By Danamarie McKiernan
Culinary school has been calling to me since I was 17, but I just wasn’t listening. Raised in Brooklyn, I have been surrounded by good food for as long as I can remember. Holidays with my Irish-Italian family meant days of preparation and cooking, finally gathering around our oversized table for the main event.
This is a photo of my Christmas Eve table when I was a kid. Amazing! My grandfather, “Gramps” oversaw the feast each and every year. Our family of astounding home cooks whipped up homemade delicacies such as crab sauce or calamari with baby lobster tails. My mom, uncle and I would stay at the table long after the others, sucking on crab legs to extract every last piece of meat. Alongside the crabs, we served perfectly golden, stuffed fried shrimp and baked clams. The meal continued with flaky fish filets, tangy, lemony seafood salad and perfectly al dente pasta. If I close my eyes I can still smell and taste everything.
That is reason why I am going to culinary school. It is because of the women and men in my family that surrounded me with food and shared their passion for cooking. My mom taught me how to make the most amazing chicken cutlets and buttery mashed potato pie. My Aunt Annie introduced me to the importance of fresh produce and shared the secret to her amazing crepe-like pancakes. Uncle Frankie was the adventurous one. He always used spices and animal protein that I didn’t even recognize. My grandma Margret taught me consistency. The most saintly, wonderful woman, she made the best butter smothered shrimp and bacon-wrapped potatoes. They taste the same every time she cooks them – even today, at age 94! Aunt Lizzie pushed me to do things my own way, to be creative. She would pop open that refrigerator door, pull things out randomly and, an hour later, a masterpiece was served. It was her recipe I adapted to make the best lobster bisque my family had ever tasted.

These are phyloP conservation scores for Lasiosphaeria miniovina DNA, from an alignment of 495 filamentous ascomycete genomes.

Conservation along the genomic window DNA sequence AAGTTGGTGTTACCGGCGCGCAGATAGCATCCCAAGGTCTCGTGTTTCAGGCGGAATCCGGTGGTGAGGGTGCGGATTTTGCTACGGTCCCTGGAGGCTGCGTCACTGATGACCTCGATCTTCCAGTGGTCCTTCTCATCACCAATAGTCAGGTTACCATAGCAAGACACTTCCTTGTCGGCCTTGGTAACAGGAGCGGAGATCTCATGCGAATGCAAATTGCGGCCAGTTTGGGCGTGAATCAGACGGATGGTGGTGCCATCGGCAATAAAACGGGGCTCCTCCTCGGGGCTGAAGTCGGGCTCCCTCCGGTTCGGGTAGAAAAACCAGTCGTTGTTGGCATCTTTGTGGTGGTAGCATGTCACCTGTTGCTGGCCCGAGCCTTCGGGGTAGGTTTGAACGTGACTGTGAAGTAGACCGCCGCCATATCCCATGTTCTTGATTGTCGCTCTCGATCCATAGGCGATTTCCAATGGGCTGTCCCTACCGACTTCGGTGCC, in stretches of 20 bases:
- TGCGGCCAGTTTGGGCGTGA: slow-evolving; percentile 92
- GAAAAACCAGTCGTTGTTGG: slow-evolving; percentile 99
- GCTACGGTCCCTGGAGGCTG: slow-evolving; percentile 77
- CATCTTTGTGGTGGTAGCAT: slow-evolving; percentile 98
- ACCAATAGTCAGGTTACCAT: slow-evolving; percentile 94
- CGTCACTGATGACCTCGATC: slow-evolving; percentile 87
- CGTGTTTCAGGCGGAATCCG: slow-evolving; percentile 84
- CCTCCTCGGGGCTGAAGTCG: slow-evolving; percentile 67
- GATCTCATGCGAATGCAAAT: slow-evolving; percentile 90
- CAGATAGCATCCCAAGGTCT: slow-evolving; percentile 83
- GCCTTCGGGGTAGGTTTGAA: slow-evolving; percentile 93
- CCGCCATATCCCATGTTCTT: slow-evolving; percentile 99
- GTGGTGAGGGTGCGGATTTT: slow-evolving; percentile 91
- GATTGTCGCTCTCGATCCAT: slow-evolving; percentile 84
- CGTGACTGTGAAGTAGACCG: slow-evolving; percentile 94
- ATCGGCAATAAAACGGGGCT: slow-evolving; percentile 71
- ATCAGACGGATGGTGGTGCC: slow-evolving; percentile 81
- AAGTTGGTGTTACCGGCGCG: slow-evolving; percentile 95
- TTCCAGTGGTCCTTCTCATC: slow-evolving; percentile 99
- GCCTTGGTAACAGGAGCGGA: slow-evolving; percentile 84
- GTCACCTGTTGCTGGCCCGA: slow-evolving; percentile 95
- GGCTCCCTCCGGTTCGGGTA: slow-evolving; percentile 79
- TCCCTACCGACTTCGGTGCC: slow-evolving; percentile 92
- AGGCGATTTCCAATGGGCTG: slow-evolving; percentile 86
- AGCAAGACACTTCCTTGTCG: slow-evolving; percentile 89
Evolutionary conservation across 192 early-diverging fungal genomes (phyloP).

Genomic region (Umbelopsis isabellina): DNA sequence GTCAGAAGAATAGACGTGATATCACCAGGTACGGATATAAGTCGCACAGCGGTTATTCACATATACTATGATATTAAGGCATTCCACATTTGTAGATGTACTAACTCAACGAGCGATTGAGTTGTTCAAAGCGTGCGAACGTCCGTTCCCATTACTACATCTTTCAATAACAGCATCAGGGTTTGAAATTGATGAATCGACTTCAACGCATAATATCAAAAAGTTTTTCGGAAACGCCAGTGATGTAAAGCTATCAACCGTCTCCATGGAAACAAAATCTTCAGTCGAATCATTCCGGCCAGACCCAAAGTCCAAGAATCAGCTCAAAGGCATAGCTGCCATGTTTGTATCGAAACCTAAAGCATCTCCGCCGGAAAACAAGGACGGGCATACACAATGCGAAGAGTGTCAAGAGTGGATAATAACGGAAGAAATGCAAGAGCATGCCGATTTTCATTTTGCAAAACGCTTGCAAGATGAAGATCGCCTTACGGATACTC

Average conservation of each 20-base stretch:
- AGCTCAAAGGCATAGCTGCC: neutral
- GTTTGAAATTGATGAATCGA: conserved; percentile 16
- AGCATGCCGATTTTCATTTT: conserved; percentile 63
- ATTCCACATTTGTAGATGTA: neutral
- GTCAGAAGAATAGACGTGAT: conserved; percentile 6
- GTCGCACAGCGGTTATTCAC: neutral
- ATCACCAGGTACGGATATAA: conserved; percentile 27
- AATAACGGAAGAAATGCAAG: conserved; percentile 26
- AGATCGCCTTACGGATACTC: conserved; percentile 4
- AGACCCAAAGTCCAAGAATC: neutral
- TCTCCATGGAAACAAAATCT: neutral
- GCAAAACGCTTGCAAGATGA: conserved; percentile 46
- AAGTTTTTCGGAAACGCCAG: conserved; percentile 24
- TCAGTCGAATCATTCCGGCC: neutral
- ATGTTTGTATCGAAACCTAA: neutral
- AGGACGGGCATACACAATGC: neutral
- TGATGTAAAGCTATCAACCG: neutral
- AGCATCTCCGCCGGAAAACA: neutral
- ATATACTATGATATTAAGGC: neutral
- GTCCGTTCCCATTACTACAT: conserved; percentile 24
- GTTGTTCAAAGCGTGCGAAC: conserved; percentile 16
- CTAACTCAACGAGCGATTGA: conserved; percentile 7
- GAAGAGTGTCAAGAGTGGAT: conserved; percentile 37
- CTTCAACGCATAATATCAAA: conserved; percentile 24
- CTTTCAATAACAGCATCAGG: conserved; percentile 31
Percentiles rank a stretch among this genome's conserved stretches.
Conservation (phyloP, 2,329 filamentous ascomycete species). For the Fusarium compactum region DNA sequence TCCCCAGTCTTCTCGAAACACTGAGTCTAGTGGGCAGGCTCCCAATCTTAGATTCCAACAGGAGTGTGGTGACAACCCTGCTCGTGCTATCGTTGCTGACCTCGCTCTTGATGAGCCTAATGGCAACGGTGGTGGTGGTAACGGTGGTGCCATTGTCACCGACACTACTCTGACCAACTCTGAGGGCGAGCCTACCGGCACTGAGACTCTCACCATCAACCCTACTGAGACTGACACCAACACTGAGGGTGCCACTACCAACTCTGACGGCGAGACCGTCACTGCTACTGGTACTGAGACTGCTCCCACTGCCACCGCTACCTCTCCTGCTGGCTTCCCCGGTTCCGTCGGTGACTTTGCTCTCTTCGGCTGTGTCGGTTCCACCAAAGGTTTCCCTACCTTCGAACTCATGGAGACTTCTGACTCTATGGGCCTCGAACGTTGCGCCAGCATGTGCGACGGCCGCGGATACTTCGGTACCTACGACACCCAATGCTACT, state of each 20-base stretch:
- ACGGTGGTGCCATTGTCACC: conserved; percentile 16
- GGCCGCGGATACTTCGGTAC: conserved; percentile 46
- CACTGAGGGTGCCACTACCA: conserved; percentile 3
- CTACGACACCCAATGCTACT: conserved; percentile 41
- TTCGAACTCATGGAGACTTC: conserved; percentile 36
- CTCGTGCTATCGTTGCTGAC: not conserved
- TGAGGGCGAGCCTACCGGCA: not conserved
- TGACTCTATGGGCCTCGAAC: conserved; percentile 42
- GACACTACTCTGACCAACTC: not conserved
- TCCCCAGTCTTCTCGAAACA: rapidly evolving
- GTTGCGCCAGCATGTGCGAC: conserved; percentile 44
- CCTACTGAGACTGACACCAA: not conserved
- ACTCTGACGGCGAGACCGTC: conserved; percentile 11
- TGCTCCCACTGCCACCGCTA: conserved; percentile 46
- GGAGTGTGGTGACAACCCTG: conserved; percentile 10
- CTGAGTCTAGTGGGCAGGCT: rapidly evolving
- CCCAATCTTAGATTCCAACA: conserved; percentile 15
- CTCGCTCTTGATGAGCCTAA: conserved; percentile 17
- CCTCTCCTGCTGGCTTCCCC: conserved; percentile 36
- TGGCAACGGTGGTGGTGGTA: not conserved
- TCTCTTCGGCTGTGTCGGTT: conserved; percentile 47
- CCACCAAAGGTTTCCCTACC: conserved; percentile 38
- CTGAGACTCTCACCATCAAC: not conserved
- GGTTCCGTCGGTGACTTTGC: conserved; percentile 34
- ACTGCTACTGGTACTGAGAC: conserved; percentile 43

But more than anyone, it was my grandparents, “Lucy” and “Gramps” who inspired my interest in food. Each night, I would walk downstairs to their apartment to help Gramps get dinner ready. At first, I was in charge of salad dressing, placing the spices he had laid out in the correct shaker. At that age, I remember he would eat this horrible, dark green, spinach-like vegetable with pasta, and the oil would drip down his chin. I thought it was horrible, but today pasta with broccoli rabe is one of my favorite things to cook and eat.
My Lucy made everything from chicken, fish, pasta, pizza to desserts and pies. Late at night, she would whistle for me to come downstairs, and we would make apple pie together, trying not to wake Gramps with our giggles. The first meal I ever cooked alone with no help was for her and Gramps. It was a “Buttermilk Chicken” from my mom’s red and white Better Homes & Gardens cookbook. I still have the book, with its stained and ripped pages.
The first all-adult dinner party I prepared was for my Lucy’s 70th birthday. I planned out the menu, cooked everything myself, and even hired a waitress to come to the house and help. It was during that dinner party that Uncle Frankie suggested, “Dana you should go to culinary school”. From that point on, it was always in the back of my head.
I looked into a cooking school in Manhattan called “Peter Kump’s Cooking School” (today, the Institute of Culinary Education). But instead of going to culinary school, I ended up in the service industry. I have bartended and managed bars and restaurants, but none of those jobs ever stuck. I now know why. This is what I was meant to do and it has just been waiting for me. After leaving my last job, I said to myself, “This is it.” I applied for the Culinary Management Program at ICE and have never been happier. In September 2012, I graduated, winning an additional award for Leadership.
Now, I’m in the Culinary Arts program. This is the best decision I have ever made in my life. Things are going to change. I will be a chef, and I am ready. My application papers are signed, the knife kit is in my hands and I have been fitted for my chef coat. I cried when I put that coat on for the first time. There is an amazing culinary road ahead of me. Stay tuned; it’s going to be a fun ride.